International ports will be central to driving future investment in clean energy infrastructure as they transition to a new industrial role as hubs for production and onward supply of non-fossil fuels, including blue and green hydrogen, according to a new industry report.

The Arup-LR study, The Resilience Shift, looked at a notional “green shipping triangle” in the Atlantic Ocean connecting Brazil, South Africa and Morocco, scoping out how key ports could “unlock investment for the production and supply of alternative fuels” including blue and green hydrogen, along with necessary land-side facilities.

“Regardless of the fuel of choice, the research shows that demand for alternative fuels is intrinsically linked with the concept of ‘green corridors’ – where the transition can start through a multi-stakeholder initiative,” said the report authors.

“This total-value approach can unlock investment and highlight the opportunity for ports as resilient zero carbon gateways to growth, bringing co-benefits in local social, environmental, financial and economic value.”

Arup head of economics Filippo Gaddo stated: “International shipping is a major and vital industry for a global interconnected economy – and its decarbonisation is essential as we move towards a more sustainable society.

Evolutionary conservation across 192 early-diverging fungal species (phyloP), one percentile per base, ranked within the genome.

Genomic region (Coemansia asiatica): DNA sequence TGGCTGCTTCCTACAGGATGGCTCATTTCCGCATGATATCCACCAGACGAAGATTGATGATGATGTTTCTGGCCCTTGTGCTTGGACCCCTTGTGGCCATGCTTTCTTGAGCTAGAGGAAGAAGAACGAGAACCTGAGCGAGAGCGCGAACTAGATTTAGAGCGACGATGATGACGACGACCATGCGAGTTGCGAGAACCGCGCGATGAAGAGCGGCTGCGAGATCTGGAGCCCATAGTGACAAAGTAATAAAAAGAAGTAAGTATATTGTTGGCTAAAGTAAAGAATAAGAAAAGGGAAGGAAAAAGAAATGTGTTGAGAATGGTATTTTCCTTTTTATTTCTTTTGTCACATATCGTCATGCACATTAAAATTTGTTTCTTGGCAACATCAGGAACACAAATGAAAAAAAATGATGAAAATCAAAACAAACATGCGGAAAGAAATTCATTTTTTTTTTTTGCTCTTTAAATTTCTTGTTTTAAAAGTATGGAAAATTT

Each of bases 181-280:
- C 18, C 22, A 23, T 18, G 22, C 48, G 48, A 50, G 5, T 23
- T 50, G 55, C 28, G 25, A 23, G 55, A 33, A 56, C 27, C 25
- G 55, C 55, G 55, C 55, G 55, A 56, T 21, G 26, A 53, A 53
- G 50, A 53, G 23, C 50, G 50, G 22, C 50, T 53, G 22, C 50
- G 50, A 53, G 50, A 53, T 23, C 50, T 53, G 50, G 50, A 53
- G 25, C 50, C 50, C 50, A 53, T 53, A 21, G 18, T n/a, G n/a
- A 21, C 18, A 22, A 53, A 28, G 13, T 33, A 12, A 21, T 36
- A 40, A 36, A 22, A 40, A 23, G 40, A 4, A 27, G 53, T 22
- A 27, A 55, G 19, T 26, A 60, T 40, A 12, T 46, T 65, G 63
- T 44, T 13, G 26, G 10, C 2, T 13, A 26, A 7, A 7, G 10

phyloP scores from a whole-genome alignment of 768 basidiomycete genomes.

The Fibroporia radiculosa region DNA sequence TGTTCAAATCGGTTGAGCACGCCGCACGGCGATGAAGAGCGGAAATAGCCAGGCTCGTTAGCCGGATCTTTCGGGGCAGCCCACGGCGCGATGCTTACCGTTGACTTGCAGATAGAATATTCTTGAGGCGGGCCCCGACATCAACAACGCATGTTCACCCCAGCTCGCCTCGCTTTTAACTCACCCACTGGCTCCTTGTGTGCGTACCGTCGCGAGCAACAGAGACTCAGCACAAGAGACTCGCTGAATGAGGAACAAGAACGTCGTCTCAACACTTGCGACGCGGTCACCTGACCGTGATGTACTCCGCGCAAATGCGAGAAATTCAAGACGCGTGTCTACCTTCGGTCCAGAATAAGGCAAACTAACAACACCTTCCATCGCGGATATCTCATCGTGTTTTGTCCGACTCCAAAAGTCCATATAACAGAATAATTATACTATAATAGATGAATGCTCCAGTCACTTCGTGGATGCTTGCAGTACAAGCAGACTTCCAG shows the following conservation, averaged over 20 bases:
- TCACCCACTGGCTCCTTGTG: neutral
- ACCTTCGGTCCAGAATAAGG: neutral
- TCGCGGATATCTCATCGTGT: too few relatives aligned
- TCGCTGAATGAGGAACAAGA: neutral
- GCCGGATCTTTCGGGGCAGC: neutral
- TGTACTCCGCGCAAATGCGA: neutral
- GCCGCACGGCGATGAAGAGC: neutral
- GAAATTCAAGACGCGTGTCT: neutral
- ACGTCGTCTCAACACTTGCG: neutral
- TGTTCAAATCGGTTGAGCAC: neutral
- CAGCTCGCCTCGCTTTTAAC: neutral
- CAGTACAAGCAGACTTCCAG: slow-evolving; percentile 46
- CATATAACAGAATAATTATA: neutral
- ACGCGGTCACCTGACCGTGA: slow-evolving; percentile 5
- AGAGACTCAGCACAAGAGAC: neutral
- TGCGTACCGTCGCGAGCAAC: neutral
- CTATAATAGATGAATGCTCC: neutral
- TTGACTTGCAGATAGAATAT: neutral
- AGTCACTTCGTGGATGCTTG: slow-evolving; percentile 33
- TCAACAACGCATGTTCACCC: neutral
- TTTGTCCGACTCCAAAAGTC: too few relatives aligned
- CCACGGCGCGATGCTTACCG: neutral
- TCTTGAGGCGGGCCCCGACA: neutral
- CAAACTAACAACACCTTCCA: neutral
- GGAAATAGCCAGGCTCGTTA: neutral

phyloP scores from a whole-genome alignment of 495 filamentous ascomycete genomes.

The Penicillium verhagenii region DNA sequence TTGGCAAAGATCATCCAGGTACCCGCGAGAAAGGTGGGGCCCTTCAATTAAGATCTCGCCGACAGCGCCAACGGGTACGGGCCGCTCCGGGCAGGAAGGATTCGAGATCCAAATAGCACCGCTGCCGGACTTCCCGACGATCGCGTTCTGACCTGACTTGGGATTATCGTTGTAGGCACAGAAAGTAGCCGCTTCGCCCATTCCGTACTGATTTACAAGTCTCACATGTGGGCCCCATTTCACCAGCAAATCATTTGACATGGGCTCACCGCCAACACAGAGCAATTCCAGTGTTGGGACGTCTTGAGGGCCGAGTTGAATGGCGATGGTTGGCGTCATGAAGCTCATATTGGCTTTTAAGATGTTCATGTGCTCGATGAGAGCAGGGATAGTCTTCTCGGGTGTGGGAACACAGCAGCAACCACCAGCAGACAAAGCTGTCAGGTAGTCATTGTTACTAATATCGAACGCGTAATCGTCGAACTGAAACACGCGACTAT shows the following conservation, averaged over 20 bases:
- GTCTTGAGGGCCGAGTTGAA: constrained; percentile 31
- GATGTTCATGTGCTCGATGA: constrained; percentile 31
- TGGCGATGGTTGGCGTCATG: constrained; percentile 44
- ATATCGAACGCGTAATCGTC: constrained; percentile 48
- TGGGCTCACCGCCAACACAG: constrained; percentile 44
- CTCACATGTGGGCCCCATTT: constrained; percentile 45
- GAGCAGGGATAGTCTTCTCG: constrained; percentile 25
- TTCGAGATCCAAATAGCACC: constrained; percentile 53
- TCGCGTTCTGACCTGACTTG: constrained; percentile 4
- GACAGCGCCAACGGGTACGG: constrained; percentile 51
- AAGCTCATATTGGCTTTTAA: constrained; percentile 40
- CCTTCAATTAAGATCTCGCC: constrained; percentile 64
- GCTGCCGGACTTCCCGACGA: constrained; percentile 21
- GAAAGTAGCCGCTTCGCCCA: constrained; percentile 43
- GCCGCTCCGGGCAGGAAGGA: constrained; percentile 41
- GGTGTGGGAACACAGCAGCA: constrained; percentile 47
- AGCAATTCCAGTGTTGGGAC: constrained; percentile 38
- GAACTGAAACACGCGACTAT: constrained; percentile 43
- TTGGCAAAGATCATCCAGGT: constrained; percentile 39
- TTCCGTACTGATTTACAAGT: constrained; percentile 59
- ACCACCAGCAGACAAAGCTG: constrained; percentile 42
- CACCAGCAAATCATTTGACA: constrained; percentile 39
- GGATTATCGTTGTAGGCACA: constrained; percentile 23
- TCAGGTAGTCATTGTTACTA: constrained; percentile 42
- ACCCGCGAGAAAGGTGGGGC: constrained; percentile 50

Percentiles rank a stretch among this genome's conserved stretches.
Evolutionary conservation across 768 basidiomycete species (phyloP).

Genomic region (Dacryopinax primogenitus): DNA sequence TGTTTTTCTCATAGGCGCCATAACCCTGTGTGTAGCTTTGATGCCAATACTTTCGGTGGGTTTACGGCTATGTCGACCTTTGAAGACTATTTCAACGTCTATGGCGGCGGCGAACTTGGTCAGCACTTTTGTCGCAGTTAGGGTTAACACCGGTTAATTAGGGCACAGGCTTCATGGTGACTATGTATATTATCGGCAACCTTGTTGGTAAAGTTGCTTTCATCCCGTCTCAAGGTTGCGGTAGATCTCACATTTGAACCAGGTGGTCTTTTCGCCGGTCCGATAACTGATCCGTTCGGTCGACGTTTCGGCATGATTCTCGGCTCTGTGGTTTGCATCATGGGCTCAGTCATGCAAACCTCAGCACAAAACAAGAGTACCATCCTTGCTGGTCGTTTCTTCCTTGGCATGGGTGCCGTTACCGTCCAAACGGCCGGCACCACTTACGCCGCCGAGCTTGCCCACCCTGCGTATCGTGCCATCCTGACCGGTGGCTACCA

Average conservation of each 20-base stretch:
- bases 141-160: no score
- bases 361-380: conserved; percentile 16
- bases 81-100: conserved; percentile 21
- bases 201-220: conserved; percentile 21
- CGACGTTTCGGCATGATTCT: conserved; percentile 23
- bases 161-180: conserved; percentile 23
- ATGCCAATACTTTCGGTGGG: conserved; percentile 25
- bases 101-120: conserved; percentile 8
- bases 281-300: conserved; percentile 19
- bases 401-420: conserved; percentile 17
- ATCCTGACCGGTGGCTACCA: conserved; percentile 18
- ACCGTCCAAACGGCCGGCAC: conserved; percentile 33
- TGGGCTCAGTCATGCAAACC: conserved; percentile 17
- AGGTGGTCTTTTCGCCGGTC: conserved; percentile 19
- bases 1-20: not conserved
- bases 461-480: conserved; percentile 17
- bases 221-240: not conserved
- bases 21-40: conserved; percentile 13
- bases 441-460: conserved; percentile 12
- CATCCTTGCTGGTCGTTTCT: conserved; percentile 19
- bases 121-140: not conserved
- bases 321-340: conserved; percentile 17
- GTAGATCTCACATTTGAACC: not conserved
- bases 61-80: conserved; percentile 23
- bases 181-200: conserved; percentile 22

“The scale of infrastructure for low carbon fuel supply is large and there is a need for significant investment in initial path-finders projects. Our study shows that an integrated approach that addresses the total value of the projects can unlock significant co-benefits, strengthening their case for investment.”

LR decarbonisation hub programme manager Charles Haskell said: “The impact [of green corridors] goes beyond shipping and the fuel supply. This study models how these changes will impact land-side infrastructure, and the investment and opportunities to transition to low carbon resilient energy systems.”

A report from European advocacy body WindEurope last year warned the EU’s hugely ambitious plans to construct at least 300GW of offshore wind power plant in its waters by mid-century as an engine for its energy transition strategy is doomed to fail without rapidly geared-up, multi-billion-euro scale investment in ports.